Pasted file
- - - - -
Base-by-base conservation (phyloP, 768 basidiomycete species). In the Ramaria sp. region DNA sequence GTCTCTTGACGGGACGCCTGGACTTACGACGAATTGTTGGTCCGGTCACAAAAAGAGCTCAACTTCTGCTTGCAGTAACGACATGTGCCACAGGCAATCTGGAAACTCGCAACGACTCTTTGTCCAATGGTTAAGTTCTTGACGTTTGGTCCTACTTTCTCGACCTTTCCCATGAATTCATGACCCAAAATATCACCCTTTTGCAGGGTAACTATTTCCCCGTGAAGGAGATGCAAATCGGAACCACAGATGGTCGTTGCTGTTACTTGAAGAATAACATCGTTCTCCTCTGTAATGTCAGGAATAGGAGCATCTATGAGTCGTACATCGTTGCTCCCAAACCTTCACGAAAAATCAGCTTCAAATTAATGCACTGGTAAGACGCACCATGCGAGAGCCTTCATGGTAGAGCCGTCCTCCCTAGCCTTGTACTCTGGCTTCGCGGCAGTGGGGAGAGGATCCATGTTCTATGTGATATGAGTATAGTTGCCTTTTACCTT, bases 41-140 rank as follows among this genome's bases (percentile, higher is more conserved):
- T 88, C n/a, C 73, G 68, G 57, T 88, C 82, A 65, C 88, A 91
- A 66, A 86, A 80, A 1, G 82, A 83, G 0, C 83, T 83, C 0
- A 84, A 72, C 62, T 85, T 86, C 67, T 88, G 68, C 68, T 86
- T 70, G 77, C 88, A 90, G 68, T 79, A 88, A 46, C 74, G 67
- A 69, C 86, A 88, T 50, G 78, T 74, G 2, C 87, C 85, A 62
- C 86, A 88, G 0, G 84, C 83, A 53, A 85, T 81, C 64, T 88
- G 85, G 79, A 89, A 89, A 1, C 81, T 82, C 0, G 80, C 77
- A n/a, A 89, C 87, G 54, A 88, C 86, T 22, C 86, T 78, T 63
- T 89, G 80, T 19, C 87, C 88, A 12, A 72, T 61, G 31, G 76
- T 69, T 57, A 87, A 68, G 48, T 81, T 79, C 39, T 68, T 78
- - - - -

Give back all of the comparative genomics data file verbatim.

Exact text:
Base-by-base conservation (phyloP, 768 basidiomycete species). In the Ramaria sp. region DNA sequence GTCTCTTGACGGGACGCCTGGACTTACGACGAATTGTTGGTCCGGTCACAAAAAGAGCTCAACTTCTGCTTGCAGTAACGACATGTGCCACAGGCAATCTGGAAACTCGCAACGACTCTTTGTCCAATGGTTAAGTTCTTGACGTTTGGTCCTACTTTCTCGACCTTTCCCATGAATTCATGACCCAAAATATCACCCTTTTGCAGGGTAACTATTTCCCCGTGAAGGAGATGCAAATCGGAACCACAGATGGTCGTTGCTGTTACTTGAAGAATAACATCGTTCTCCTCTGTAATGTCAGGAATAGGAGCATCTATGAGTCGTACATCGTTGCTCCCAAACCTTCACGAAAAATCAGCTTCAAATTAATGCACTGGTAAGACGCACCATGCGAGAGCCTTCATGGTAGAGCCGTCCTCCCTAGCCTTGTACTCTGGCTTCGCGGCAGTGGGGAGAGGATCCATGTTCTATGTGATATGAGTATAGTTGCCTTTTACCTT, bases 41-140 rank as follows among this genome's bases (percentile, higher is more conserved):
- T 88, C n/a, C 73, G 68, G 57, T 88, C 82, A 65, C 88, A 91
- A 66, A 86, A 80, A 1, G 82, A 83, G 0, C 83, T 83, C 0
- A 84, A 72, C 62, T 85, T 86, C 67, T 88, G 68, C 68, T 86
- T 70, G 77, C 88, A 90, G 68, T 79, A 88, A 46, C 74, G 67
- A 69, C 86, A 88, T 50, G 78, T 74, G 2, C 87, C 85, A 62
- C 86, A 88, G 0, G 84, C 83, A 53, A 85, T 81, C 64, T 88
- G 85, G 79, A 89, A 89, A 1, C 81, T 82, C 0, G 80, C 77
- A n/a, A 89, C 87, G 54, A 88, C 86, T 22, C 86, T 78, T 63
- T 89, G 80, T 19, C 87, C 88, A 12, A 72, T 61, G 31, G 76
- T 69, T 57, A 87, A 68, G 48, T 81, T 79, C 39, T 68, T 78